JOHNSON: My first mentor was the prolific cartoonist/writer Lawrence Lariar. When I was fifteen I began studying comic art in a correspondence course with Lariar, who published over 100 books, wrote detective fiction under a couple of pseudonyms, was a Disney studio “idea” man, cartoon editor for Parade magazine, and editor of Best Cartoons of the Year. Some summers when I was in high school I’d travel to New York City to see if I could score some assignments with magazines and publications located there, and I’d visit him at his home on Long Island, where he gave me some of his original work and good, professional advice. Back in Evanston, Illinois, my home town, I began publishing my stories and illustrations when I was 17. And for the next seven years that’s what I did when I went away to college, publishing two collections of political cartoons, Black Humor (1970) and Half-Past Nation-Time (1972), and over 1,000 drawings and illustrations. I also created, hosted and co-produced in 1970 the PBS how-to-draw series, “Charlie’s Pad.” Last week I was at University of Houston-Victoria, and one of my hosts told me he saw the show in Texas in the early 80s when he was a kid. Each of the fifty-two, fifteen-minute lessons was based on the course I took with Lariar between 1963-65, and we stayed in touch until I moved to Seattle to teach at UW in 1976.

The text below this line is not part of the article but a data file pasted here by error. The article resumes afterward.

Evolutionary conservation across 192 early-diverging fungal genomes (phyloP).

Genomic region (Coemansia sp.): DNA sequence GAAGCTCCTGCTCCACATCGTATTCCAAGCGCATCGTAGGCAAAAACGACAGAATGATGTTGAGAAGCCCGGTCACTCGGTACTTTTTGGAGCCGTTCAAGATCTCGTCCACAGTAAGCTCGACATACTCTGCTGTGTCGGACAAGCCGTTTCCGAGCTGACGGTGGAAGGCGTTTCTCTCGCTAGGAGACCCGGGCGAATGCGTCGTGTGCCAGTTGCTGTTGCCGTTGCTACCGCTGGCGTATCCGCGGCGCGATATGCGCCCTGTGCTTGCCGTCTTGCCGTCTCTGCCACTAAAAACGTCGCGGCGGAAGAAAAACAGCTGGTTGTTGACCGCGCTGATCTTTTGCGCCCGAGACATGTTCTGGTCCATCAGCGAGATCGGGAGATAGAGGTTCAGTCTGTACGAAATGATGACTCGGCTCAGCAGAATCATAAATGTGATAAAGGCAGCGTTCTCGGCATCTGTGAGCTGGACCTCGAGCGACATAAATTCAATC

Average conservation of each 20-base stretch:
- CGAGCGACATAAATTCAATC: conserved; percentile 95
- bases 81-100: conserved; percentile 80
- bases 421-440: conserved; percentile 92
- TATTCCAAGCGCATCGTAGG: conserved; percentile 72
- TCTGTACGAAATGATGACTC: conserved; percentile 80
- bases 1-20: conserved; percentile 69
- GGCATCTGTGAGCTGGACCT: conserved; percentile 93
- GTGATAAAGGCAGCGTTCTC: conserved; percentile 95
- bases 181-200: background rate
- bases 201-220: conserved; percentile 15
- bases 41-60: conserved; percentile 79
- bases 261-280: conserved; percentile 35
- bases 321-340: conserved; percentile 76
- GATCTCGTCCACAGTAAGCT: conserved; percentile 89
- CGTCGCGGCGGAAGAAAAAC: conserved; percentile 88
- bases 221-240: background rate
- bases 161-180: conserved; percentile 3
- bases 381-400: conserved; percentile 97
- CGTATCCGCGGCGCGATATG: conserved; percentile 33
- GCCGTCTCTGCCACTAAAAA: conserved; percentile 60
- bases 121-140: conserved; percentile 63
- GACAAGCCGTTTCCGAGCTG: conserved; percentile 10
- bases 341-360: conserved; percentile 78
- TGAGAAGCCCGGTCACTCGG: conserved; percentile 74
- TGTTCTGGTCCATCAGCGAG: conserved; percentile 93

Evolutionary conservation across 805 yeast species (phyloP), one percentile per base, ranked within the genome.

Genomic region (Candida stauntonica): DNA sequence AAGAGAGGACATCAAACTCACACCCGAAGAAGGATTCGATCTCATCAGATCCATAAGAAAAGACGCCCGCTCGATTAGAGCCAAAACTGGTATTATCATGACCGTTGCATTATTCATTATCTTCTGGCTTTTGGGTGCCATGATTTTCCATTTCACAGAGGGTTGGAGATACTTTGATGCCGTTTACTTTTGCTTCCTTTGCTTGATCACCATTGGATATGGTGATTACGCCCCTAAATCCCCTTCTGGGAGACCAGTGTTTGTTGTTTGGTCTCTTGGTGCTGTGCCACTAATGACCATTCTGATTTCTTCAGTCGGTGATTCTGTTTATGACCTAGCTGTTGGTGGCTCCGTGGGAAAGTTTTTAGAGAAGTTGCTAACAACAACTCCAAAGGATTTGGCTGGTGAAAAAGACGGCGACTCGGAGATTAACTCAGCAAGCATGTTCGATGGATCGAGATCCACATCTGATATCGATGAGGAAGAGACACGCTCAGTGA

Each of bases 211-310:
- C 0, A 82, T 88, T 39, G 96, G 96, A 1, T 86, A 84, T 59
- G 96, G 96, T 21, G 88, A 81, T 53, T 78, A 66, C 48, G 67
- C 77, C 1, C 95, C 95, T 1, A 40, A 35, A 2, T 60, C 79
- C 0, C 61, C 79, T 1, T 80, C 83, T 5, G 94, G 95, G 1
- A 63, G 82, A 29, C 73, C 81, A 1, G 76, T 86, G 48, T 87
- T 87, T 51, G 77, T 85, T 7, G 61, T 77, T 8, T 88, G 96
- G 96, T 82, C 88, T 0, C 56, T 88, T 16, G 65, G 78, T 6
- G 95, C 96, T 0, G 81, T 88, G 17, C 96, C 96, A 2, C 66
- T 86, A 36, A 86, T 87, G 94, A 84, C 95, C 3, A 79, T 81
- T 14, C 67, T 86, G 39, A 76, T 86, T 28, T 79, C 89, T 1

Could you talk about how John Gardner’s mentorship helped you grow as a writer?